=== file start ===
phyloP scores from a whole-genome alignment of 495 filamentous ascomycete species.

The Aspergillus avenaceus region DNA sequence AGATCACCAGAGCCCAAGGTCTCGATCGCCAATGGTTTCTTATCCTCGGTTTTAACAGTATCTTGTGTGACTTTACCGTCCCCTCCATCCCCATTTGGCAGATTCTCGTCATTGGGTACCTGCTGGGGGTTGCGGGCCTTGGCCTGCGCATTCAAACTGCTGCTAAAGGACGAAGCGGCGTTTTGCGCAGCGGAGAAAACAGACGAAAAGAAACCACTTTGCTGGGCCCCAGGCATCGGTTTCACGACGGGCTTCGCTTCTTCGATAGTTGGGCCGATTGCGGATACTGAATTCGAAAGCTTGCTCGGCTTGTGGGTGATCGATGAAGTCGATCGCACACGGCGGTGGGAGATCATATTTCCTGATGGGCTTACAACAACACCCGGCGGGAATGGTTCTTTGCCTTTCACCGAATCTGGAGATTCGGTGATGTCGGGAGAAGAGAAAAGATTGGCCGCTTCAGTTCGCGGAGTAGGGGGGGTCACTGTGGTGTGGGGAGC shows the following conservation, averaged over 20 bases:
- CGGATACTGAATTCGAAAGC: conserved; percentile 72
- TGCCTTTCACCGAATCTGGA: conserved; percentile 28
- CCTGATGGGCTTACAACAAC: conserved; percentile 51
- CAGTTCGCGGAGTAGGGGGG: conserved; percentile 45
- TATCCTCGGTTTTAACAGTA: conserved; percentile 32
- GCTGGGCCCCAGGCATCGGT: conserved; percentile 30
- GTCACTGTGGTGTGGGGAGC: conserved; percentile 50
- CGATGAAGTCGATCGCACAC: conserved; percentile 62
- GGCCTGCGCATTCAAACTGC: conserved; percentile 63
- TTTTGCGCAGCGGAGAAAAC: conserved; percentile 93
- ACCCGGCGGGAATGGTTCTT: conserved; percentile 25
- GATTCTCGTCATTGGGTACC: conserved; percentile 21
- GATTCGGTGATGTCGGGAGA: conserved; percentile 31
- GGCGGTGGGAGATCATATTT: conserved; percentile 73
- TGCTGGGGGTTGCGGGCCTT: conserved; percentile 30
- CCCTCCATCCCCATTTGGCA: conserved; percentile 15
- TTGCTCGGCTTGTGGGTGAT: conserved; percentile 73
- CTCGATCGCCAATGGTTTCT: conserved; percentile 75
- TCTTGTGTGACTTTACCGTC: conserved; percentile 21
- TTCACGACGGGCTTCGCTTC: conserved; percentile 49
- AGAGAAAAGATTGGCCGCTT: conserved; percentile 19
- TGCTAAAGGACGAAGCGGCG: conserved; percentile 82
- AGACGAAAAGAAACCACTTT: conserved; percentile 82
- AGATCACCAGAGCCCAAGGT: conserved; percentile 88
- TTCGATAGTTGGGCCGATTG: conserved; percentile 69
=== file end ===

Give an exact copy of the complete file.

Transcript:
phyloP scores from a whole-genome alignment of 495 filamentous ascomycete species.

The Aspergillus avenaceus region DNA sequence AGATCACCAGAGCCCAAGGTCTCGATCGCCAATGGTTTCTTATCCTCGGTTTTAACAGTATCTTGTGTGACTTTACCGTCCCCTCCATCCCCATTTGGCAGATTCTCGTCATTGGGTACCTGCTGGGGGTTGCGGGCCTTGGCCTGCGCATTCAAACTGCTGCTAAAGGACGAAGCGGCGTTTTGCGCAGCGGAGAAAACAGACGAAAAGAAACCACTTTGCTGGGCCCCAGGCATCGGTTTCACGACGGGCTTCGCTTCTTCGATAGTTGGGCCGATTGCGGATACTGAATTCGAAAGCTTGCTCGGCTTGTGGGTGATCGATGAAGTCGATCGCACACGGCGGTGGGAGATCATATTTCCTGATGGGCTTACAACAACACCCGGCGGGAATGGTTCTTTGCCTTTCACCGAATCTGGAGATTCGGTGATGTCGGGAGAAGAGAAAAGATTGGCCGCTTCAGTTCGCGGAGTAGGGGGGGTCACTGTGGTGTGGGGAGC shows the following conservation, averaged over 20 bases:
- CGGATACTGAATTCGAAAGC: conserved; percentile 72
- TGCCTTTCACCGAATCTGGA: conserved; percentile 28
- CCTGATGGGCTTACAACAAC: conserved; percentile 51
- CAGTTCGCGGAGTAGGGGGG: conserved; percentile 45
- TATCCTCGGTTTTAACAGTA: conserved; percentile 32
- GCTGGGCCCCAGGCATCGGT: conserved; percentile 30
- GTCACTGTGGTGTGGGGAGC: conserved; percentile 50
- CGATGAAGTCGATCGCACAC: conserved; percentile 62
- GGCCTGCGCATTCAAACTGC: conserved; percentile 63
- TTTTGCGCAGCGGAGAAAAC: conserved; percentile 93
- ACCCGGCGGGAATGGTTCTT: conserved; percentile 25
- GATTCTCGTCATTGGGTACC: conserved; percentile 21
- GATTCGGTGATGTCGGGAGA: conserved; percentile 31
- GGCGGTGGGAGATCATATTT: conserved; percentile 73
- TGCTGGGGGTTGCGGGCCTT: conserved; percentile 30
- CCCTCCATCCCCATTTGGCA: conserved; percentile 15
- TTGCTCGGCTTGTGGGTGAT: conserved; percentile 73
- CTCGATCGCCAATGGTTTCT: conserved; percentile 75
- TCTTGTGTGACTTTACCGTC: conserved; percentile 21
- TTCACGACGGGCTTCGCTTC: conserved; percentile 49
- AGAGAAAAGATTGGCCGCTT: conserved; percentile 19
- TGCTAAAGGACGAAGCGGCG: conserved; percentile 82
- AGACGAAAAGAAACCACTTT: conserved; percentile 82
- AGATCACCAGAGCCCAAGGT: conserved; percentile 88
- TTCGATAGTTGGGCCGATTG: conserved; percentile 69